Senate passes bill to raise electricity prices, make statement about climate

  • 75 percent of Washington power already carbon free
  • 100 percent goal would drive up electric bills, end state’s low-cost advantage
  • No effect on world climate, local conditions
  • Ericksen offers more-practical REAL Energy Act proposal

OLYMPIA – The Washington Senate Friday passed a measure that would dramatically drive up electric bills while doing nothing to change world climate, said state Sen. Doug Ericksen, R-Ferndale.

The bill, SB 5116, would require Washington electric utilities to obtain 100 percent of their power from carbon-free sources by 2045, disregarding cost, feasibility and reduced reliability of the electric grid.

Washington already is a world clean-energy leader, observed Ericksen, ranking Republican on the Environment, Energy and Technology Committee. Seventy-five percent of its power comes from zero-emission sources, largely hydroelectric, behind only Vermont and Idaho. Most states and industrialized nations are less than 40 percent. Further reductions in greenhouse gas emissions will be much more difficult and expensive in Washington than elsewhere, because the state already has done the things that are most cost-effective. Impact will be particularly harsh on working families and those on low and fixed incomes, who already struggle with winter heating bills.

“Instead of beating up on the people of Washington state, driving up electric bills and driving jobs out of Washington, we ought to be celebrating the fact that we are already clean,” Ericksen said. “We should do everything we can to preserve that low-cost clean-energy advantage. This won’t make a whit of difference to world climate, and all we’re really doing is satisfying political promises and fulfilling shallow bumper-sticker slogans.”

While coal is on the decline, the state would have trouble eliminating natural gas, Ericksen said. No replacement technology offers the same reliability, he said, putting the state at risk of brownouts due to lower baseload capacity.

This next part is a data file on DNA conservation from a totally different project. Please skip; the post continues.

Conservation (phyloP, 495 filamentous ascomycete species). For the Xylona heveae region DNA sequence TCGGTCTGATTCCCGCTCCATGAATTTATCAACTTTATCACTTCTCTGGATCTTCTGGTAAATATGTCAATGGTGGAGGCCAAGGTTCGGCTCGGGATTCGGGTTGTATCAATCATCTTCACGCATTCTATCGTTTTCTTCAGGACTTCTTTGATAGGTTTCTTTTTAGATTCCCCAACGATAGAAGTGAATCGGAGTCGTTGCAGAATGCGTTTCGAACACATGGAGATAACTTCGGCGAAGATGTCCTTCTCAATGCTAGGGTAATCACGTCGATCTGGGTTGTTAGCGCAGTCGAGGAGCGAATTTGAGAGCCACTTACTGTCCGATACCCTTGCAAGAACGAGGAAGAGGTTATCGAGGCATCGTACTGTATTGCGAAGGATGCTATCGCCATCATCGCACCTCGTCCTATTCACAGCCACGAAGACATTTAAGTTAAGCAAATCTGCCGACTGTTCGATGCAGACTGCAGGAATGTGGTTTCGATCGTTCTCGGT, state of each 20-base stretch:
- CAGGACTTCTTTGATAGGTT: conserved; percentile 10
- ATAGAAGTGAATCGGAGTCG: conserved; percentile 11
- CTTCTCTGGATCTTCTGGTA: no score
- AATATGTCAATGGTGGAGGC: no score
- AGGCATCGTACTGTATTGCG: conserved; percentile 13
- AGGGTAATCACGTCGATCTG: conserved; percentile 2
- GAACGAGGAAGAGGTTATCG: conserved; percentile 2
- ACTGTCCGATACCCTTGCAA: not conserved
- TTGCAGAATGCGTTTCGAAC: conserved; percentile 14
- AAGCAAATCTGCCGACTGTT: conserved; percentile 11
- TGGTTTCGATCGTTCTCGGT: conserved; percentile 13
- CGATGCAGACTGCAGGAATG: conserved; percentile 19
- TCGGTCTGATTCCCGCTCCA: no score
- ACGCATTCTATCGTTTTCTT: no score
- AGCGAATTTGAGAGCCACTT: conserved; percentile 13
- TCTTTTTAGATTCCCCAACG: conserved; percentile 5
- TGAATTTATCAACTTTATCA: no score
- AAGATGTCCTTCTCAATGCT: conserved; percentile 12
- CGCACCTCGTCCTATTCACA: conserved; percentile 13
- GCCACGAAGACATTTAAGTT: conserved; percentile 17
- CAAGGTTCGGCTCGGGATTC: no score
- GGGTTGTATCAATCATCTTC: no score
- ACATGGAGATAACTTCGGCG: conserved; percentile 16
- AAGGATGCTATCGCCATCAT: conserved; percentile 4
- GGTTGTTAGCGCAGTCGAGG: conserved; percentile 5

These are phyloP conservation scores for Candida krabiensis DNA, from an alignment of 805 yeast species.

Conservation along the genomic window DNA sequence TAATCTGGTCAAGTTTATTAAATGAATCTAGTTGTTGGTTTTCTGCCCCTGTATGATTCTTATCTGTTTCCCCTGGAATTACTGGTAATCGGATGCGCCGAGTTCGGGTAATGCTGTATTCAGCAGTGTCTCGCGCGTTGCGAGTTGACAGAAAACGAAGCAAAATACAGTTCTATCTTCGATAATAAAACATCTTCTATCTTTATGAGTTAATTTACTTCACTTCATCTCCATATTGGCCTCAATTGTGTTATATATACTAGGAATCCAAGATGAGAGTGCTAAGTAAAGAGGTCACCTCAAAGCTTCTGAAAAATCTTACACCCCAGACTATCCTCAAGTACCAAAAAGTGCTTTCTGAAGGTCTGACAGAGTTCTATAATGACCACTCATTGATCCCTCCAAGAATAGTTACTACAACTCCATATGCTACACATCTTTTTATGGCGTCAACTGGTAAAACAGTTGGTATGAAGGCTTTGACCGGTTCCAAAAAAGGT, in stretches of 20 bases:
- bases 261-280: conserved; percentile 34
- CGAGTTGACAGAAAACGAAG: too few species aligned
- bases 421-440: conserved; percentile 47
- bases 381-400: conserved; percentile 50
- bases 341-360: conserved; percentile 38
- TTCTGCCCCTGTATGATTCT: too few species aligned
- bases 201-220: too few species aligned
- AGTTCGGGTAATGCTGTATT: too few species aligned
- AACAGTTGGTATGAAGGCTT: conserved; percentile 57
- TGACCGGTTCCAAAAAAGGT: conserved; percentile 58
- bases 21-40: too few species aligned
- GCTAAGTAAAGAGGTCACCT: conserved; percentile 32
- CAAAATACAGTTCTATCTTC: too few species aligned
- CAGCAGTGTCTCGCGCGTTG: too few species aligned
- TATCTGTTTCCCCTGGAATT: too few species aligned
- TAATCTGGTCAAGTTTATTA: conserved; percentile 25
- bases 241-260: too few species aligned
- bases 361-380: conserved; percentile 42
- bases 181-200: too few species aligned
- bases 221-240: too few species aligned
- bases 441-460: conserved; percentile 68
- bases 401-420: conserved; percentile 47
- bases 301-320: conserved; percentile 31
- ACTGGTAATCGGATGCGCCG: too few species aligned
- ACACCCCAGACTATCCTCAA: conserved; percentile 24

Ericksen is offering a counterproposal, the Reliable Environmental Achievable Leadership (REAL) Energy Act, which would require Washington utilities to generate 80 percent of their power from non-emitting sources by 2030.

“We ought to set goals we can achieve,” Ericksen said. “No legislation we can pass can live up to the hype. The National Oceanic and Atmospheric Administration has documented that nothing in this act, or any combination of legislation in this state, will in any way impact global climate.

“We can’t pass a law in Washington state that will change snowpack in the Cascades, stop wildfires, affect ocean acidification or sea levels, or improve the lives of polar bears. We emit so little carbon in the first place that any reductions we make here will be more than offset by increases in other nations. We ought to be exporting our technologies to other states and nations and encouraging them to duplicate the success we already have achieved, not punishing our own citizens with higher electric bills.”


Comparison figures – Percentage of Electricity from Renewable Sources

(does not include nuclear power)

  • Washington – 71 percent (rises to 75 percent with nuclear)
  • California – 43 percent
  • Germany – 32 percent
  • K. – 25 percent
  • France – 19.2 percent
  • China – 15-24 percent
  • Japan – 15 percent
  • India – 12.8 percent